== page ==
chronic trade deficits have been transformed into annual surpluses.
   Unemployment remains a serious problem, however, and job creation is
   the main focus of government policy. To ease unemployment, Dublin
   aggressively courts foreign investors and recently created a new
   industrial development agency to aid small indigenous firms.
   Government assistance is constrained by Dublin's continuing deficit
   reduction measures.
  
   National product: GDP - purchasing power parity - $49.8 billion (1994
   est.)
  
   National product real growth rate: 5.5% (1994 est.)
  
   National product per capita: $14,060 (1994 est.)
  
   Inflation rate (consumer prices): 2.7% (1994 est.)
  
   Unemployment rate: 16% (1994 est.)
  
   Budget:
   revenues: $16 billion
   expenditures: $16.6 billion, including capital expenditures of $NA
   (1994)
  
   Exports: $28 billion (f.o.b., 1994 est.)
   commodities: chemicals, data processing equipment, industrial
   machinery, live animals, animal products
   partners: EU 75% (UK 32%, Germany 13%, France 10%), US 9%
  
   Imports: $26 billion (c.i.f., 1994 est.)
   commodities: food, animal feed, data processing equipment, petroleum
   and petroleum products, machinery, textiles, clothing
   partners: EU 66% (UK 41%, Germany 8%, France 4%), US 15%
  
   External debt: $20 billion (1994 est.)
  
   Industrial production: growth rate 8.5% (1994 est.); accounts for 37%
   of GDP
  
   Electricity:
   capacity: 3,930,000 kW
   production: 14.9 billion kWh
   consumption per capita: 3,938 kWh (1993)
  
   Industries: food products, brewing, textiles, clothing, chemicals,
   pharmaceuticals, machinery, transportation equipment, glass and
   crystal
  
   Agriculture: accounts for 10% of GDP; principal crops - turnips,
   barley, potatoes, sugar beets, wheat; livestock - meat and dairy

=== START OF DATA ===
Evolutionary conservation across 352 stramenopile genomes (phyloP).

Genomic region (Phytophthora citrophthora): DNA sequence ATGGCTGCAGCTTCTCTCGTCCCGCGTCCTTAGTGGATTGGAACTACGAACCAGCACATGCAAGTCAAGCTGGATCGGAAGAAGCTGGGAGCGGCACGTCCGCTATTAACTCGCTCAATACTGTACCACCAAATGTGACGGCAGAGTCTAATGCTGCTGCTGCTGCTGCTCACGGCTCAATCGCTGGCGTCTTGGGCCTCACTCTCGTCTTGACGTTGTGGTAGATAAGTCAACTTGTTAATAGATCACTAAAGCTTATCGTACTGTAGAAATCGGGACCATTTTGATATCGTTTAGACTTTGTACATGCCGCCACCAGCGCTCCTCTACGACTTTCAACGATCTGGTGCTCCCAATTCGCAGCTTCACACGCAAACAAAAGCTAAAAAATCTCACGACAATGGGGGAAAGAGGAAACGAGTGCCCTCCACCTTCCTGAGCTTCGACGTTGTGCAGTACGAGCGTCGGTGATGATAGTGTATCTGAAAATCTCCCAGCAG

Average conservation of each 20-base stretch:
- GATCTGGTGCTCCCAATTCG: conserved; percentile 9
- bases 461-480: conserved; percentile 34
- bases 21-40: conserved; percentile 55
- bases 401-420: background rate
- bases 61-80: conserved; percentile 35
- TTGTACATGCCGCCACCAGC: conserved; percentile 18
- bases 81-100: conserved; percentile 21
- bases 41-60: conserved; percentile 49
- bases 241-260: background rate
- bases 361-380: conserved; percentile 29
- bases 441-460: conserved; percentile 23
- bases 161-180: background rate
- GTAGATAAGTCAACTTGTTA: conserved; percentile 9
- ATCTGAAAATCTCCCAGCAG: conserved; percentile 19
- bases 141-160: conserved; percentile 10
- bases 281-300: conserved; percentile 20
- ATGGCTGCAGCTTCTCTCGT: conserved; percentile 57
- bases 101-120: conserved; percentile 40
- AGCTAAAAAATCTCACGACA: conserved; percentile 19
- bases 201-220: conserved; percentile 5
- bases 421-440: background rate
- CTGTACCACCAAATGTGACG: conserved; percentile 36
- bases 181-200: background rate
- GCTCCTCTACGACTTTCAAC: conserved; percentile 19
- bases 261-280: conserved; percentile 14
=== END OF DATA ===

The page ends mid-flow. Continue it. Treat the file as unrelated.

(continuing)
products; 85% self-sufficient in food; food shortages include bread
   grain, fruits, vegetables
  
   Illicit drugs: transshipment point for hashish from North Africa to
   the UK and Netherlands
  
   Economic aid:
   donor: ODA commitments (1980-89), $90 million
  
   Currency: 1 Irish pound (#Ir) = 100 pence
  
   Exchange rates: Irish pounds (#Ir) per US$1 - 0.6420 (January 1995),
   0.6676 (1994), 0.6816 (1993), 0.5864 (1992), 0.6190 (1991), 0.6030
   (1990)
  
   Fiscal year: calendar year
  
   Ireland:Transportation
  
   Railroads:
   total: 1,947 km
   broad gauge: 1,947 km 1.600-m gauge (36 km electrified; 485 km double
   track)
  
   Highways:
   total: 92,327 km
   paved: 86,787 km (32 km of expressways)
   unpaved: gravel, crushed stone 5,540 km (1992)
  
   Inland waterways: limited for commercial traffic
  
   Pipelines: natural gas 225 km
  
   Ports: Arklow, Cork, Drogheda, Dublin, Foynes, Galway, Limerick, New
   Ross, Waterford
  
   Merchant marine:
   total: 47 ships (1,000 GRT or over) totaling 129,996 GRT/160,419 DWT
   ships by type: bulk 4, cargo 33, chemical tanker 2, container 2, oil
   tanker 1, short-sea passenger 3, specialized tanker 2
  
   Airports:
   total: 44
   with paved runways over 3,047 m: 1
   with paved runways 2,438 to 3,047 m: 1
   with paved runways 1,524 to 2,437 m: 4
   with paved runways 914 to 1,523 m: 2
   with paved runways under 914 m: 32
   with unpaved runways 914 to 1,523 m: 4
  
   Ireland:Communications
  
   Telephone system: 900,000 telephones; modern digital system using
   cable and microwave radio relay
   local: NA
   intercity: microwave radio relay
   international: 1 INTELSAT (Atlantic Ocean) earth station
  
   Radio:
   broadcast stations: AM 9, FM 45, shortwave 0
   radios: NA
  
   Television:
   broadcast stations: 86
   televisions: NA
  
   Ireland:Defense Forces
  
   Branches: Army (includes Naval Service and Air Corps), National Police
   (Garda Siochana)
  
   Manpower availability: males age 15-49 926,831; males fit for military
   service 749,646; males reach military age (17) annually 34,215 (1995
   est.)
  
   Defense expenditures: exchange rate conversion - $500 million, 1.3% of
   GDP (1994)
  
  
  
No guarantee of accuracy or completeness!